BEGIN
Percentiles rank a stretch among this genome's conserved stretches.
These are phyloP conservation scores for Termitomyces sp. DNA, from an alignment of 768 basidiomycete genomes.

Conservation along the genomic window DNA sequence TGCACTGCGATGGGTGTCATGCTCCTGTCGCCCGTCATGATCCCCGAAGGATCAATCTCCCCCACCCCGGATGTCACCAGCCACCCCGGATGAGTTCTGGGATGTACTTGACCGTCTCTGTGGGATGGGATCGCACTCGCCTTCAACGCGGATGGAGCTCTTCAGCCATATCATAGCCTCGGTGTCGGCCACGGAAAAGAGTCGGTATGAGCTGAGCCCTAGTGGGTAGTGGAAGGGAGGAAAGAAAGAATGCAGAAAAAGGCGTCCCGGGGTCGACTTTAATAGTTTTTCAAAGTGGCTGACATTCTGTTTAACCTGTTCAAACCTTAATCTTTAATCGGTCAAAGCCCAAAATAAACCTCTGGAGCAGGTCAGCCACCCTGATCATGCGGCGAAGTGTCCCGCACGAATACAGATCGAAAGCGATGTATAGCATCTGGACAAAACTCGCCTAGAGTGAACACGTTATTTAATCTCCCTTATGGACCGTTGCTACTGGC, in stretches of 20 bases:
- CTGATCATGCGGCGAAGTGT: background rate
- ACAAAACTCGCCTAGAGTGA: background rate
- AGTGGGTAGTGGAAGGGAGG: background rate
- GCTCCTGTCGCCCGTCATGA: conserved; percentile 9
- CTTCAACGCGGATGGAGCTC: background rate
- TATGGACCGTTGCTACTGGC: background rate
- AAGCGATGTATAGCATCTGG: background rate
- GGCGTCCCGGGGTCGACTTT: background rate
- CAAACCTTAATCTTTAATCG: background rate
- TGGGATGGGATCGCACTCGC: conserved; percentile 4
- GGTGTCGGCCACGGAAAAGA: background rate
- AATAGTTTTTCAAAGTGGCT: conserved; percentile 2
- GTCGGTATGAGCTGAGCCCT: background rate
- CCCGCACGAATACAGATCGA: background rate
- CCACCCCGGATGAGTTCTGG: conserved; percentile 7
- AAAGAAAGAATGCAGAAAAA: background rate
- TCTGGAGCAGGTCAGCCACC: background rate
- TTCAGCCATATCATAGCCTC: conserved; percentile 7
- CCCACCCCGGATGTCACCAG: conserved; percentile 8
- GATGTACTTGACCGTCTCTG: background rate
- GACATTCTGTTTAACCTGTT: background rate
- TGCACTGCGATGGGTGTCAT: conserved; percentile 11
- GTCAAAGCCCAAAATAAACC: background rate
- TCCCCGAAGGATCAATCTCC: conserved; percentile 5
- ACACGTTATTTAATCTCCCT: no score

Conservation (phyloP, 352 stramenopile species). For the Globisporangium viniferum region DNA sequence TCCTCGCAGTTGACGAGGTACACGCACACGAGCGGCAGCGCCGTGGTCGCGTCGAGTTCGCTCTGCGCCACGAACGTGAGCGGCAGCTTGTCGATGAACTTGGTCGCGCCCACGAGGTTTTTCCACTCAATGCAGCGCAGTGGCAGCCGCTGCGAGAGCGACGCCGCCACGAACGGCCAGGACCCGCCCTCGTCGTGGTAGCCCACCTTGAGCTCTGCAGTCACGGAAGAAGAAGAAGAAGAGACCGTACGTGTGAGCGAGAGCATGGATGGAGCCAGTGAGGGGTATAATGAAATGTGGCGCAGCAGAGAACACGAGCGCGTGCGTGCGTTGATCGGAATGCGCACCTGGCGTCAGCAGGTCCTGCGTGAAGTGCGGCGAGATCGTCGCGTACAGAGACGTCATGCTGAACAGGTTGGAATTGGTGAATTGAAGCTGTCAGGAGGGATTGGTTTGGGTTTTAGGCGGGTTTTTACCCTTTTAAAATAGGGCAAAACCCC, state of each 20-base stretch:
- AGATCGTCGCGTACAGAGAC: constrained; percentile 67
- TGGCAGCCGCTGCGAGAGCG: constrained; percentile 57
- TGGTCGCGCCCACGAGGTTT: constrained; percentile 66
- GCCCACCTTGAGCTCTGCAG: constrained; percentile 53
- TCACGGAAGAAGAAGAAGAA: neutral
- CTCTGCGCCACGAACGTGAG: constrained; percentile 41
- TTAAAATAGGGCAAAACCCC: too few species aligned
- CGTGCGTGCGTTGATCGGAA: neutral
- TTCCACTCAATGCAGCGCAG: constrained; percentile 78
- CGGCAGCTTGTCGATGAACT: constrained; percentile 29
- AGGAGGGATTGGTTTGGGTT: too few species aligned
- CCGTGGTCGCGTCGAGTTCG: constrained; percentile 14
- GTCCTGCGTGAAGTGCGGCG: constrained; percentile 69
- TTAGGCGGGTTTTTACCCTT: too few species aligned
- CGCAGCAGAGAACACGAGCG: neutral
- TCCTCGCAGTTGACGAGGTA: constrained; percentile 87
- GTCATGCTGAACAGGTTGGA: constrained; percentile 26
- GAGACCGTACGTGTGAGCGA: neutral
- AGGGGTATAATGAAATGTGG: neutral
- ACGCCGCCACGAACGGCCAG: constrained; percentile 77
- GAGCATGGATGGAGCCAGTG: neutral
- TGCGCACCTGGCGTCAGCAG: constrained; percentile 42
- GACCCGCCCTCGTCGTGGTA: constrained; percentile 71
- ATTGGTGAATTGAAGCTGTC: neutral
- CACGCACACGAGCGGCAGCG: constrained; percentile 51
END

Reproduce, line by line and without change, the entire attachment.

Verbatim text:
Percentiles rank a stretch among this genome's conserved stretches.
These are phyloP conservation scores for Termitomyces sp. DNA, from an alignment of 768 basidiomycete genomes.

Conservation along the genomic window DNA sequence TGCACTGCGATGGGTGTCATGCTCCTGTCGCCCGTCATGATCCCCGAAGGATCAATCTCCCCCACCCCGGATGTCACCAGCCACCCCGGATGAGTTCTGGGATGTACTTGACCGTCTCTGTGGGATGGGATCGCACTCGCCTTCAACGCGGATGGAGCTCTTCAGCCATATCATAGCCTCGGTGTCGGCCACGGAAAAGAGTCGGTATGAGCTGAGCCCTAGTGGGTAGTGGAAGGGAGGAAAGAAAGAATGCAGAAAAAGGCGTCCCGGGGTCGACTTTAATAGTTTTTCAAAGTGGCTGACATTCTGTTTAACCTGTTCAAACCTTAATCTTTAATCGGTCAAAGCCCAAAATAAACCTCTGGAGCAGGTCAGCCACCCTGATCATGCGGCGAAGTGTCCCGCACGAATACAGATCGAAAGCGATGTATAGCATCTGGACAAAACTCGCCTAGAGTGAACACGTTATTTAATCTCCCTTATGGACCGTTGCTACTGGC, in stretches of 20 bases:
- CTGATCATGCGGCGAAGTGT: background rate
- ACAAAACTCGCCTAGAGTGA: background rate
- AGTGGGTAGTGGAAGGGAGG: background rate
- GCTCCTGTCGCCCGTCATGA: conserved; percentile 9
- CTTCAACGCGGATGGAGCTC: background rate
- TATGGACCGTTGCTACTGGC: background rate
- AAGCGATGTATAGCATCTGG: background rate
- GGCGTCCCGGGGTCGACTTT: background rate
- CAAACCTTAATCTTTAATCG: background rate
- TGGGATGGGATCGCACTCGC: conserved; percentile 4
- GGTGTCGGCCACGGAAAAGA: background rate
- AATAGTTTTTCAAAGTGGCT: conserved; percentile 2
- GTCGGTATGAGCTGAGCCCT: background rate
- CCCGCACGAATACAGATCGA: background rate
- CCACCCCGGATGAGTTCTGG: conserved; percentile 7
- AAAGAAAGAATGCAGAAAAA: background rate
- TCTGGAGCAGGTCAGCCACC: background rate
- TTCAGCCATATCATAGCCTC: conserved; percentile 7
- CCCACCCCGGATGTCACCAG: conserved; percentile 8
- GATGTACTTGACCGTCTCTG: background rate
- GACATTCTGTTTAACCTGTT: background rate
- TGCACTGCGATGGGTGTCAT: conserved; percentile 11
- GTCAAAGCCCAAAATAAACC: background rate
- TCCCCGAAGGATCAATCTCC: conserved; percentile 5
- ACACGTTATTTAATCTCCCT: no score

Conservation (phyloP, 352 stramenopile species). For the Globisporangium viniferum region DNA sequence TCCTCGCAGTTGACGAGGTACACGCACACGAGCGGCAGCGCCGTGGTCGCGTCGAGTTCGCTCTGCGCCACGAACGTGAGCGGCAGCTTGTCGATGAACTTGGTCGCGCCCACGAGGTTTTTCCACTCAATGCAGCGCAGTGGCAGCCGCTGCGAGAGCGACGCCGCCACGAACGGCCAGGACCCGCCCTCGTCGTGGTAGCCCACCTTGAGCTCTGCAGTCACGGAAGAAGAAGAAGAAGAGACCGTACGTGTGAGCGAGAGCATGGATGGAGCCAGTGAGGGGTATAATGAAATGTGGCGCAGCAGAGAACACGAGCGCGTGCGTGCGTTGATCGGAATGCGCACCTGGCGTCAGCAGGTCCTGCGTGAAGTGCGGCGAGATCGTCGCGTACAGAGACGTCATGCTGAACAGGTTGGAATTGGTGAATTGAAGCTGTCAGGAGGGATTGGTTTGGGTTTTAGGCGGGTTTTTACCCTTTTAAAATAGGGCAAAACCCC, state of each 20-base stretch:
- AGATCGTCGCGTACAGAGAC: constrained; percentile 67
- TGGCAGCCGCTGCGAGAGCG: constrained; percentile 57
- TGGTCGCGCCCACGAGGTTT: constrained; percentile 66
- GCCCACCTTGAGCTCTGCAG: constrained; percentile 53
- TCACGGAAGAAGAAGAAGAA: neutral
- CTCTGCGCCACGAACGTGAG: constrained; percentile 41
- TTAAAATAGGGCAAAACCCC: too few species aligned
- CGTGCGTGCGTTGATCGGAA: neutral
- TTCCACTCAATGCAGCGCAG: constrained; percentile 78
- CGGCAGCTTGTCGATGAACT: constrained; percentile 29
- AGGAGGGATTGGTTTGGGTT: too few species aligned
- CCGTGGTCGCGTCGAGTTCG: constrained; percentile 14
- GTCCTGCGTGAAGTGCGGCG: constrained; percentile 69
- TTAGGCGGGTTTTTACCCTT: too few species aligned
- CGCAGCAGAGAACACGAGCG: neutral
- TCCTCGCAGTTGACGAGGTA: constrained; percentile 87
- GTCATGCTGAACAGGTTGGA: constrained; percentile 26
- GAGACCGTACGTGTGAGCGA: neutral
- AGGGGTATAATGAAATGTGG: neutral
- ACGCCGCCACGAACGGCCAG: constrained; percentile 77
- GAGCATGGATGGAGCCAGTG: neutral
- TGCGCACCTGGCGTCAGCAG: constrained; percentile 42
- GACCCGCCCTCGTCGTGGTA: constrained; percentile 71
- ATTGGTGAATTGAAGCTGTC: neutral
- CACGCACACGAGCGGCAGCG: constrained; percentile 51